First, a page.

“The key to Gower’s solution of the problem is to be found in Andreas [a Greek poet who set the groundwork for Gower – S.T.] It will be remembered that Andreas had extended the erotic code so that it almost coincided with the real ethical code. Except on certain obviously untractable points; the virtues of a good lover were virtually indistinguishable from those of a good man; the commandments of the god of Love were, for the most part were mere repetitions of the commands of the church.”
Lewis, at this point, gives an example. “Sloth” according to Andreas’ goddess of Love, is a virtue because (presumably) the lover is too lazy to act on his passions and chase his beloved. But “sloth” is also a sin for the church – so the two ideas (the poetic religion of love, and Christian ethics) are harmonized. Lewis continues: “Thus Gower can bring in his stories, and another problem is solved” (Lewis 344).
And so he did – by using allegory and acting on what he’d learned from Andreas, Gower was able to write poems that would, at once, simultaneously satisfy the romantics, interested in love literature, as well as the Christian moralists, and also the politicians (who were always on the lookout for those who might betray their interests by verse). On those last – the “allegory” theme is particularly useful, as it adds a level of plausible deniability to the poet, who, in response to any perceived slight, might well respond that it was all fiction, and to be taken in good fun.
It was this theme of harmonization that Gower is most renowned for among those of his critics who appreciate him most (Yeager 230).
And so we reach the last of my questions: what sort of lasting affect has Gower had on the community? While the poet himself often goes unremembered, his literary influence is, arguably, grand – having sparked a movement of romantic love that has lasted, even into our own times, where it’s not at all uncommon to see popular films or novels devoted singularly to “love” as a theme. It’s even more common to find romantic love as major theme in non-romantic genres, such as the so-called “action-comedy” or in certain horrors, whose featured heroes often mix their adventures with the supernatural with pursuits of love.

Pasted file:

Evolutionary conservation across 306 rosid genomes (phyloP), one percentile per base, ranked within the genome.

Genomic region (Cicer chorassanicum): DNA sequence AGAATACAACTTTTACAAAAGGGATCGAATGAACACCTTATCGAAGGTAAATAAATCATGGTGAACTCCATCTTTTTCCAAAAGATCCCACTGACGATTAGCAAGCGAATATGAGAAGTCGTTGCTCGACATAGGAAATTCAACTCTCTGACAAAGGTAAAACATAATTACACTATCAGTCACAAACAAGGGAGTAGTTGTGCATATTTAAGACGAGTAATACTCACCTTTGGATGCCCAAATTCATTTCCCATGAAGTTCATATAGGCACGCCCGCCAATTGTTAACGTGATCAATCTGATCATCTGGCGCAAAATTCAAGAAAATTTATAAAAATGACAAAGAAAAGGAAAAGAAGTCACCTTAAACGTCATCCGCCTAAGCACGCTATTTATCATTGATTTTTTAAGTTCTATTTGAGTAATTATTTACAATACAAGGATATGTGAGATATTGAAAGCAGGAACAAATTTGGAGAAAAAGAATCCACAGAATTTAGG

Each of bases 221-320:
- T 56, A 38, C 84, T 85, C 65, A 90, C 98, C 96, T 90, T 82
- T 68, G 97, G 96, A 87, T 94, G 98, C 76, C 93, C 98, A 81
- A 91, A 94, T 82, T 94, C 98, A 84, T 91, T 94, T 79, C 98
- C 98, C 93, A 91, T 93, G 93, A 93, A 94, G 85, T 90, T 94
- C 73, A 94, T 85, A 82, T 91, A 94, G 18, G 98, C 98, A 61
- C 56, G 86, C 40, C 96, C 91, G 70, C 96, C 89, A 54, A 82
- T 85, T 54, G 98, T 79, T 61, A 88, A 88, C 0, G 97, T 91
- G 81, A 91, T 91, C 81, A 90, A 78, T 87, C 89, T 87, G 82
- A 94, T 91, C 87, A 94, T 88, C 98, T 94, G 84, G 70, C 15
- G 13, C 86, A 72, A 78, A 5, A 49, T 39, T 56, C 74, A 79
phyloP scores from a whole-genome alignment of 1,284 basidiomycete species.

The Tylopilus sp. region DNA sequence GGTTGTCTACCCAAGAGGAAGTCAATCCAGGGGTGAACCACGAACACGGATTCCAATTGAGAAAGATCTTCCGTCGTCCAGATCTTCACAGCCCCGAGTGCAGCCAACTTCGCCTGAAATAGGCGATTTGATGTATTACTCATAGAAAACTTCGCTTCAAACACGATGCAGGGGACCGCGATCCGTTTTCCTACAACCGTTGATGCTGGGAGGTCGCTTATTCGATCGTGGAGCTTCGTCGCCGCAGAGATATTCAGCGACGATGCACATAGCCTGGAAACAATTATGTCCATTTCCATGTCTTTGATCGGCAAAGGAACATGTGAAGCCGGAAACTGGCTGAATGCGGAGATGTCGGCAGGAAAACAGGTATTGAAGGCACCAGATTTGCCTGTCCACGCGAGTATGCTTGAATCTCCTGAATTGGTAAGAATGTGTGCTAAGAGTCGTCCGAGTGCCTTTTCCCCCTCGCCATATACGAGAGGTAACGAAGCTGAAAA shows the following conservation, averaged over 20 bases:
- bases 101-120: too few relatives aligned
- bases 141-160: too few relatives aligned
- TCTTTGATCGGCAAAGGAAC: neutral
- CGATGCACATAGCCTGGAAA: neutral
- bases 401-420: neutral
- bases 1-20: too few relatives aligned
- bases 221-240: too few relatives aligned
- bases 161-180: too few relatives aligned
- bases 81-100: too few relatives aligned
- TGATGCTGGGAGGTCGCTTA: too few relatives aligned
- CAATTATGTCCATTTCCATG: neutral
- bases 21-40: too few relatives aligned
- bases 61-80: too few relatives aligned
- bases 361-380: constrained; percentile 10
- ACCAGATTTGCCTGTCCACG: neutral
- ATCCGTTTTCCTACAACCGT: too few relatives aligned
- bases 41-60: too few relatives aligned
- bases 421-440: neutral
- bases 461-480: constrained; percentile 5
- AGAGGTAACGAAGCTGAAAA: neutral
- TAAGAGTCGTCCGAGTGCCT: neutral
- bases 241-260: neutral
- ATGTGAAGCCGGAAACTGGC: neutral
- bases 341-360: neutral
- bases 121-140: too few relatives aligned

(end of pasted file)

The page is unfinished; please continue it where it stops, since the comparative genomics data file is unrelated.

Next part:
With such a popular legacy, we all might do well to stop and remember Chaucer’s friend the good “Moral” Gower (as he affectionately called him), especially before engaging in any of our own amatory pursuits.
Footnote 1: The phrase “erotic arts” has a slightly different meaning when used in literature concerning courtly love. From Lewis to Fisher, the phrase is frequently used with a more innocent bent than our modern understanding gives it – which isn’t at all wholesome and speaks more of seedy red-light districts and adult video stores than the noble art of courting Gower envisioned.
Footnote 2: Fisher spends a great deal of time working through all the recent and relevant Gower scholarship, including criticism, both the valuable and the less so. See Fisher, chapter 1.
Footnote 3: Fisher expounds on this argument by alluding to the “popish” nature of Gower’s work. Much of his grave site has been damaged, likely, argues Fisher, due to the anti-Catholic sentiment so strong in England during the sixteen hundreds. See his chapter on Gower’s “Life Records”.
Footnote 4: There is much debate in the scholarly literature as to how much influence Gower had on the development of middle-English as opposed to how much influence is to be attributed to Chaucer. It’s generally conceded by all that, while Gower was more famous in his time than Chaucer, Chaucer has won out in history. (Fisher 6).
Fisher, John. John Gower: Moral Philosopher and Friend of Chaucer. 1st ed. New York: New York University Press, 1964. Print.
Greenblatt, Stephen. The Norton Anthology of English Literature. 9th ed. New York: W.W. Norton &
Company, Inc., 2012. Print.
Lewis, C.S. The Allegory of Love. 1st ed. Cambridge: Cambridge University Press, 1961. Print.
Yeager, R.F. John Gower’s Poetic: The Search for a New Arion. 1st. ed. Cambridge: D.S. Brewer, 1990. Print.